Dr. Emily Cooper of Seattle Performance Medicine joined KING 5 to explain how testosterone is not just important as a sex hormone -- and it's not just a "guy thing," either.
She answered questions and talked about why testosterone matters.
What are the most important things to know about testosterone?
Levels of testosterone change throughout life. They begin to increase in puberty-- especially late puberty -- and peak in the 20s and they do decline naturally with age. When everything's working properly, levels are about eight to 10 times higher in men than women.
Is testosterone part of women's hormonal makeup as well?
Yes. Men and women have both estrogen and testosterone, but in different amounts! Many of the functions of testosterone are important to women's bodies as well.
But while in women estrogen is more important for bones, in men, testosterone is one of the most important factors in bone density. When it's deficient, it leads to osteopenia and osteoporosis. It's important for muscle development and injury prevention. As we age, this is critical. You've probably seen men who are exercising and seem as though they're in great shape, but they're lacking muscle mass or develop stress fractures, have poor posture. Many times a low testosterone level can be a contributor to these problems. Also for men, testosterone is very important for concentration, memory and mood as well as energy levels, motivation and drive...and not just sex drive!
Testosterone is important for:
- Bone density--deficiency leads to osteopenia and osteoporosis
- Muscle development and repair, injury prevention
- Brain function concentration, memory and mood
- Energy levels, motivation and drive -- not just sex drive
How do these levels decrease? Is it something you do? Something you eat? Lifestyle?
It can be a combination of all of those. It could be something as simple as a lack of sleep, extreme or chronic stress, exercising while underfueled. Also, following a really low-carb diet combined with a high amount of exercising can lower testosterone levels. Increased belly fat will increase estrogen which blocks testosterone. And on the flip side, having too low body weight or body fat will lower the levels also.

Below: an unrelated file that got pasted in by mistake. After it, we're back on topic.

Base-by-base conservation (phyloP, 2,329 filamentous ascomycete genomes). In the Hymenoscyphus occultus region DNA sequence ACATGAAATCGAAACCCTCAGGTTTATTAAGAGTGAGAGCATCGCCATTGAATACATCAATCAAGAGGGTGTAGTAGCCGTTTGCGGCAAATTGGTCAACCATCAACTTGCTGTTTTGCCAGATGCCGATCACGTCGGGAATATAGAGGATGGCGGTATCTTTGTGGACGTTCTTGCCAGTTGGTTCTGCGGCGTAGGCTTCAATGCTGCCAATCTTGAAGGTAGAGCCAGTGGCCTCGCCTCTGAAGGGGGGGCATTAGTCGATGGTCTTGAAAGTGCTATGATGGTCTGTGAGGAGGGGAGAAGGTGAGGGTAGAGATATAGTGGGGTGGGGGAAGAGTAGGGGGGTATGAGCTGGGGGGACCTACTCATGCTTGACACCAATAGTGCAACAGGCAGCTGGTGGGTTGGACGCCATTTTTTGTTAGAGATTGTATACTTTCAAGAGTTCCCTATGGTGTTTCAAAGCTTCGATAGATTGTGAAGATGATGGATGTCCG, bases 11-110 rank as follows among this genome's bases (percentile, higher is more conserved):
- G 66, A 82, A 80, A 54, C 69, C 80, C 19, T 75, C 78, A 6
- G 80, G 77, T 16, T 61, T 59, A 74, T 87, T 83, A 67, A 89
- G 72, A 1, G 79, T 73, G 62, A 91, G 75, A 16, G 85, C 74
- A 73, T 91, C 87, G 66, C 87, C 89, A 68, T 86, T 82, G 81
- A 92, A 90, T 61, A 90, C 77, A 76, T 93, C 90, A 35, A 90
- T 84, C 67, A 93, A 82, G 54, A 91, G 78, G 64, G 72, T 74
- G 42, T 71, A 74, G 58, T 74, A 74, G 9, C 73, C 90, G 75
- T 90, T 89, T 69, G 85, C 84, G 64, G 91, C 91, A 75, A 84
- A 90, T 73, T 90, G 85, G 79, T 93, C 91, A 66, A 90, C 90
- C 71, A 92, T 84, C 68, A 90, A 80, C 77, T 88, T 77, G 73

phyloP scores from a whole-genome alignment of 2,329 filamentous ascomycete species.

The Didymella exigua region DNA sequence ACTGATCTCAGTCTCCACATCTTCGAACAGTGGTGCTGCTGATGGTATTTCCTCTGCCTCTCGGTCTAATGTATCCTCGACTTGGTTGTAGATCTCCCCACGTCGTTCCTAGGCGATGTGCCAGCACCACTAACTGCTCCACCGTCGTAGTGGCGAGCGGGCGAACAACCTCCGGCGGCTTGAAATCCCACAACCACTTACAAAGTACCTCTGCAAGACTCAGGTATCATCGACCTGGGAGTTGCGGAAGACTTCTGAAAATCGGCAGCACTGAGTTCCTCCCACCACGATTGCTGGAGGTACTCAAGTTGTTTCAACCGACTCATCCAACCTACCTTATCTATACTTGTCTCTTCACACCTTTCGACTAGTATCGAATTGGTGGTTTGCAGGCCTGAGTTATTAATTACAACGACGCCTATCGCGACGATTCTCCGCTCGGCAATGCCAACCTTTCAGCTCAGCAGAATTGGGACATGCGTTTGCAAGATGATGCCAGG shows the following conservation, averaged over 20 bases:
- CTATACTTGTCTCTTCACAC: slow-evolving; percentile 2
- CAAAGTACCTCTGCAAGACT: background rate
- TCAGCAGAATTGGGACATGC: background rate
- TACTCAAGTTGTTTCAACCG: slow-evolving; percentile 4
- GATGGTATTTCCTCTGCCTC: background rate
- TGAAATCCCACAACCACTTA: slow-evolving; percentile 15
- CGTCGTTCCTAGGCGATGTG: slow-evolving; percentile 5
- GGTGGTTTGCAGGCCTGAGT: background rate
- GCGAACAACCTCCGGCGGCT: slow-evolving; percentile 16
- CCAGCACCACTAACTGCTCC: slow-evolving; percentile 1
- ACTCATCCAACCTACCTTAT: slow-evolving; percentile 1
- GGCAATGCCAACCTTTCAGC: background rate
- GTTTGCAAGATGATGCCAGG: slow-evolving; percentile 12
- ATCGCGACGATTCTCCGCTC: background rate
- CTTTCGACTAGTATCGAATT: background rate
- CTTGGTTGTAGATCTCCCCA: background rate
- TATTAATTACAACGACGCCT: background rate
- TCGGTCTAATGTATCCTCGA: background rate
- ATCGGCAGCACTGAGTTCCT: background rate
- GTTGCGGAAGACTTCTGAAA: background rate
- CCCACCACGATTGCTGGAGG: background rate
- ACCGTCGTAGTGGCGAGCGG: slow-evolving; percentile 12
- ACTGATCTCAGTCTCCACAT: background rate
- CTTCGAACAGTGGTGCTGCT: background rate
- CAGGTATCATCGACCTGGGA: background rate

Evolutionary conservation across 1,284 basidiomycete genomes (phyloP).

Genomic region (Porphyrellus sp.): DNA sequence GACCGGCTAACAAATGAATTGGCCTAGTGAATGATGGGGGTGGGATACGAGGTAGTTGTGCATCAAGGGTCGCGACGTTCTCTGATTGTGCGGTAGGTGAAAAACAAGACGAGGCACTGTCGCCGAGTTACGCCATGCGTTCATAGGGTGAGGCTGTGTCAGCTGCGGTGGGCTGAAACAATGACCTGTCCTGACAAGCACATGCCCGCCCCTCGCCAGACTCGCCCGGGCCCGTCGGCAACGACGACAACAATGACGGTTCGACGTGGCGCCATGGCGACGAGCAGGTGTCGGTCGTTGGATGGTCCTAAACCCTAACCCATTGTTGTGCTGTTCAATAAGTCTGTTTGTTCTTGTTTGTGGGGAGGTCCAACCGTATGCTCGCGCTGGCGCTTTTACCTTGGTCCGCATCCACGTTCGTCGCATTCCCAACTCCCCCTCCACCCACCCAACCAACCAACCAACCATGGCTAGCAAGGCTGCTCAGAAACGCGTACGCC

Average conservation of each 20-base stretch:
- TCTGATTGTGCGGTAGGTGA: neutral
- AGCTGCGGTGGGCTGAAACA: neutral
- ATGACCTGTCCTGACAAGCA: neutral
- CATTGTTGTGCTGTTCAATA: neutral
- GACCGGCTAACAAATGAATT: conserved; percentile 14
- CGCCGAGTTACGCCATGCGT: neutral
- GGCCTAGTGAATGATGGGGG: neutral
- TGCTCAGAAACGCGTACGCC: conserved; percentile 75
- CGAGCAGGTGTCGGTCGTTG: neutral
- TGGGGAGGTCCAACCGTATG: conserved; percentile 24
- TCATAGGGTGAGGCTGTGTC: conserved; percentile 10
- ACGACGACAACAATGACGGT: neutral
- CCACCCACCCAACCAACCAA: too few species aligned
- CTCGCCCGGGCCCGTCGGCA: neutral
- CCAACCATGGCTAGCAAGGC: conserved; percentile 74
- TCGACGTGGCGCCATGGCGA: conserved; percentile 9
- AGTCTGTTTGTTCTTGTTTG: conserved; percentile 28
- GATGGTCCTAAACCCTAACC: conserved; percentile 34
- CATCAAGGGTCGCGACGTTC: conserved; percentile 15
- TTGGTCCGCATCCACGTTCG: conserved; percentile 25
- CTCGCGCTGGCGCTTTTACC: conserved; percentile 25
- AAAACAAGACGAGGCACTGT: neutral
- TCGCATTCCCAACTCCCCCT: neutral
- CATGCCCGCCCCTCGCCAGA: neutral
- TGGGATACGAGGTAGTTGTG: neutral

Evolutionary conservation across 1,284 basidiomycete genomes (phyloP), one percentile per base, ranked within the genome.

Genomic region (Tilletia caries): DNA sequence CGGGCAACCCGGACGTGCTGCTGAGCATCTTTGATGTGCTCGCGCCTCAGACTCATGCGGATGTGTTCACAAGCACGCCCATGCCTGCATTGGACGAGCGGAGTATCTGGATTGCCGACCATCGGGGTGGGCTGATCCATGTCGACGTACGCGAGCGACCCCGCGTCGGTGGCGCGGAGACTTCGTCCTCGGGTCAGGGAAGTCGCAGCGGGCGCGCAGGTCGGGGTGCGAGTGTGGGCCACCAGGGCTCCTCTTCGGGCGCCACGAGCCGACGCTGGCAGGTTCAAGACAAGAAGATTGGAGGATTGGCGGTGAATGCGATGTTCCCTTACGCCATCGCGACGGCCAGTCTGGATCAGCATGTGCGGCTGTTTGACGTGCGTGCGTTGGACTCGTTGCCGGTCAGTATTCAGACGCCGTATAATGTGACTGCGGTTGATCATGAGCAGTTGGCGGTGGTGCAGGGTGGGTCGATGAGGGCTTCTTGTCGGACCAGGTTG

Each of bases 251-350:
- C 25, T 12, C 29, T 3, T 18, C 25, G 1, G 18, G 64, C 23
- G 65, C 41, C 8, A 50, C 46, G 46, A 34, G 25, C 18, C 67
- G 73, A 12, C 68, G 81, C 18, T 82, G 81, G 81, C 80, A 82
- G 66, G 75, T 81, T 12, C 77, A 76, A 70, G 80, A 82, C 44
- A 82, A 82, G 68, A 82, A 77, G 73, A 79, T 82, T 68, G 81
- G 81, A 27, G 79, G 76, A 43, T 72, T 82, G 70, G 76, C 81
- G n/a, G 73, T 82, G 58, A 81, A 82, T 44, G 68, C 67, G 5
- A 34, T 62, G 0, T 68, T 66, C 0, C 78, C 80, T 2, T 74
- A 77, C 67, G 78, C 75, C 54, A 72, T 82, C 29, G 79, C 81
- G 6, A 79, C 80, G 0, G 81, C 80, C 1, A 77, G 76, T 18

How do you know if your levels are low?
If you think you have some of the symptoms we just talked about, there are simple blood tests that you can ask your doctor for -- total testosterone, or a free testosterone, LH or and estradiol test will show your levels. It's a good idea to test first thing in the morning since testosterone peaks early in the day.
Is there something you can do on your own to prevent the levels from going down?
As with anything, I will always tell my patients to eat a balanced diet of protein, fats and carbs. Stay away from extreme low carb diets. Like I've said before, they're not going to help you in the long run. And unless you have an allergy to gluten or wheat, don't go without whole grains. Your body needs them.
Another simple thing is to try and get eight hours of sleep a night. Getting to bed before midnight is the best idea. In terms of exercise, I recommend strength and interval training if you are well-rested. Also, make sure that you're getting adequate levels of vitamin D. You might want to supplement vitamin D or have your level measured. And always try and lower your stress! That's probably the hardest thing!
How to increase testosterone:
- Good fueling
- Good sleep
- Exercise -- strength and interval training (vs. endurance)
- Vitamin D -- adequate levels
- Lower stress
What if all of those things don't work? Can you treat low testosterone medically?
If we see that the levels are low due to more than just a simple nutrition/sleep imbalance, and energy is low, especially if a bone density scan shows there's some osteoporosis as well as in cases of muscle deficiency and frequent injuries, a doctor can prescribe testosterone in the form of gels, patches or injections. If you are taking a prescription testosterone, blood levels should be checked periodically to make sure they are in the optimal ranges.